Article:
Political Negotiation, Reconciliation, and Reconstruction in Post-Apartheid Female Narratives

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Zuhmboshi Eric Nsuh


Since the official end of apartheid, different state actors and non-state actors have been
chanting the creed of national reconciliation and reconstruction for a better and harmonious
South Africa. In fact, Desmond Tutu’s vision of the “rainbow nation”, to an extent, has been the
driving force behind the policies of successive regimes in South Africa following the trauma and
dispossession of the past. Since literature can also be conceived as an interpretation of society
in time and space, the discourse of national reconciliation and reconstruction has found inroads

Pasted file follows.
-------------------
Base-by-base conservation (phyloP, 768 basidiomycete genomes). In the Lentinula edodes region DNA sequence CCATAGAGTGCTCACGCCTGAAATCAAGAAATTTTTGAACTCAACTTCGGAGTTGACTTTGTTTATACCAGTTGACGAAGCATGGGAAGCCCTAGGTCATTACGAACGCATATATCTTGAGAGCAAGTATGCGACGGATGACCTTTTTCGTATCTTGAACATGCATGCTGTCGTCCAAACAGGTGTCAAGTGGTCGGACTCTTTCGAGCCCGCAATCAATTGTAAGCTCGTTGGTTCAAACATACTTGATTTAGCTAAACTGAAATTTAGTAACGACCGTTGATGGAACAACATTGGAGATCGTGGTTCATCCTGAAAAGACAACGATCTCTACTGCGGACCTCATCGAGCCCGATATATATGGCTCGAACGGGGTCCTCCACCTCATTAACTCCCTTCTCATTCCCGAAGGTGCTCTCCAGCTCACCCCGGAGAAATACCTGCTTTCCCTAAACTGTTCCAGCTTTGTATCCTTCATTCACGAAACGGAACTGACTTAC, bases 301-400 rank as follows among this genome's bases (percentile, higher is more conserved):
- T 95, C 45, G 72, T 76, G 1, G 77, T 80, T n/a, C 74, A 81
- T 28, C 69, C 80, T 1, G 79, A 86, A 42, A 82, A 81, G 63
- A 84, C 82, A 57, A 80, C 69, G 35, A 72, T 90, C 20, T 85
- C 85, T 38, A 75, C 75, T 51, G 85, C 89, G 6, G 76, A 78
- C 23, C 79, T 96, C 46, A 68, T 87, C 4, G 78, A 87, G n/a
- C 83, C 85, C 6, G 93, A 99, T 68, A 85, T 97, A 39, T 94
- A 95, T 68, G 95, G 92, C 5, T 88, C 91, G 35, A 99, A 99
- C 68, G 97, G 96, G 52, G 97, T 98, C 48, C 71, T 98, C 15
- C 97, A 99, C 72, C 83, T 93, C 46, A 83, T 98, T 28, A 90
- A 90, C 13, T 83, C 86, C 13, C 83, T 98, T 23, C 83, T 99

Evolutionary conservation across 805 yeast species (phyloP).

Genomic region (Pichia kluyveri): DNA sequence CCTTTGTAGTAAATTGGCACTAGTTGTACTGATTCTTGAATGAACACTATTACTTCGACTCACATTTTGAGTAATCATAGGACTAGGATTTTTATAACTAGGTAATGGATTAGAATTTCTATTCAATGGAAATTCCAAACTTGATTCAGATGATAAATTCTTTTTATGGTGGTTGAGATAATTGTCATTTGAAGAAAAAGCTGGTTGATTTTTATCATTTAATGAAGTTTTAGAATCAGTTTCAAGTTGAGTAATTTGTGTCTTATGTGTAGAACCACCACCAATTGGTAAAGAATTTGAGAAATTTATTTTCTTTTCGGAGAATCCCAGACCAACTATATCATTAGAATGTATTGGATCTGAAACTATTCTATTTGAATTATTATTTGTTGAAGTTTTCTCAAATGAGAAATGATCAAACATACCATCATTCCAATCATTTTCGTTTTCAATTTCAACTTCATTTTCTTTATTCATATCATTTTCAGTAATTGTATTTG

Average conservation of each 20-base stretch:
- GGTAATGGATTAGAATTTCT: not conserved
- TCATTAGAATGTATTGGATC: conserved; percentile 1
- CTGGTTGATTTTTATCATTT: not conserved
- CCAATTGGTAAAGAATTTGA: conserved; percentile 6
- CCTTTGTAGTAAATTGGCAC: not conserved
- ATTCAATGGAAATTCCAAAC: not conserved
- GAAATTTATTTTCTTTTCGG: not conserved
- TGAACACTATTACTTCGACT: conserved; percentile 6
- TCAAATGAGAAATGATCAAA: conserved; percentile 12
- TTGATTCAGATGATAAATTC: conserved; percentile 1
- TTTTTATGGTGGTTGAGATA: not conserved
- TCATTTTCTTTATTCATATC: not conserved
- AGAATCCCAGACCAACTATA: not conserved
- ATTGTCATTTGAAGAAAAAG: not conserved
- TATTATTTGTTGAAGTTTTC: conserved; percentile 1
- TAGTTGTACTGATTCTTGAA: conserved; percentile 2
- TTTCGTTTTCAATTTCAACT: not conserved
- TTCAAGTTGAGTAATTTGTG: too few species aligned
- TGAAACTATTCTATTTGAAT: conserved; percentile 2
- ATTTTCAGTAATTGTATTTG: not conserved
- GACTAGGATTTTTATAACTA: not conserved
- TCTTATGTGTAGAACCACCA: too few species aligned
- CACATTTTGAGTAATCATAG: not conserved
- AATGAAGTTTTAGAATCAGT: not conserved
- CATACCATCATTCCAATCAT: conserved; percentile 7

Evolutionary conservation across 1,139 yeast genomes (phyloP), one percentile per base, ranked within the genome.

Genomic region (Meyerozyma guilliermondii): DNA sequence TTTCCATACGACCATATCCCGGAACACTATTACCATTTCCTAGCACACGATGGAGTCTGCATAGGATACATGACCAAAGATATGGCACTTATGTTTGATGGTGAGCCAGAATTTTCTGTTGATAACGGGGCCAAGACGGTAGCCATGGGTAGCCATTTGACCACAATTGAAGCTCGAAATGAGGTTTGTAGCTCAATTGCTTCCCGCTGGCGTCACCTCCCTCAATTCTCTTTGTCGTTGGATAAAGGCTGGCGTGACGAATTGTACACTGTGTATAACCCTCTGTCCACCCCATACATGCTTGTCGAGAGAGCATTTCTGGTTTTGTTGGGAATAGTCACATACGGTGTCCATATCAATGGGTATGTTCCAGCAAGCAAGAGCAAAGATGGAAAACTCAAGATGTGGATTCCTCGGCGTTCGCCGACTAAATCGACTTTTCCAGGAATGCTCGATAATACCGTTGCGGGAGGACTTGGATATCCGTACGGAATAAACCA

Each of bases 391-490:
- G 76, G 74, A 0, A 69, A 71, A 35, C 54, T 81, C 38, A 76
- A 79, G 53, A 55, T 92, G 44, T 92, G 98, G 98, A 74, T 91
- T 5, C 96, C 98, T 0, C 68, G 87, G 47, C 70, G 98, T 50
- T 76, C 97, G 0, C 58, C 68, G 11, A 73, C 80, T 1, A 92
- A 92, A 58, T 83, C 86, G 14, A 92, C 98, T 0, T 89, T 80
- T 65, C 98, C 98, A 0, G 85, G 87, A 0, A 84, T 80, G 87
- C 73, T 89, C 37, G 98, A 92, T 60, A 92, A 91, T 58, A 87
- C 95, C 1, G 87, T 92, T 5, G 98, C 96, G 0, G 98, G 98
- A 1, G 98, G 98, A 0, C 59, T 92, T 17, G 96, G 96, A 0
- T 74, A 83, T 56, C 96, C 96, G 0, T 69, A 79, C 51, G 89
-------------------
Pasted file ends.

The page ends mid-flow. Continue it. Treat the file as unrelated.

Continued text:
in the literary and cultural productions of post-apartheid South Africa. This paper, thus, seeks to
show the relationship between post-apartheid female narratives and post-apartheid politics. In
other words, it verifies the contributory role of South African female writers in re-negotiating,
re-conciliating and re-constructing the post-apartheid nation. In this connection, this paper is
predicated on the premise that the post-apartheid South African female writer, just like her male
counterpart, is also involved in the political project of nation building through political
negotiation, reconciliation, and reconstruction. These writers, in their works, affirm the view that
without political dialogue and reconciliation, the nation-building project in post-apartheid South
Africa is a mere hoax and an exercise in futility.

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How to Cite
Nsuh, Z. E. (2021). Political Negotiation, Reconciliation, and Reconstruction in Post-Apartheid Female Narratives. Humanities Bulletin, 4(1), 273–291. Retrieved from http://www.journals.lapub.co.uk/index.php/HB/article/view/1991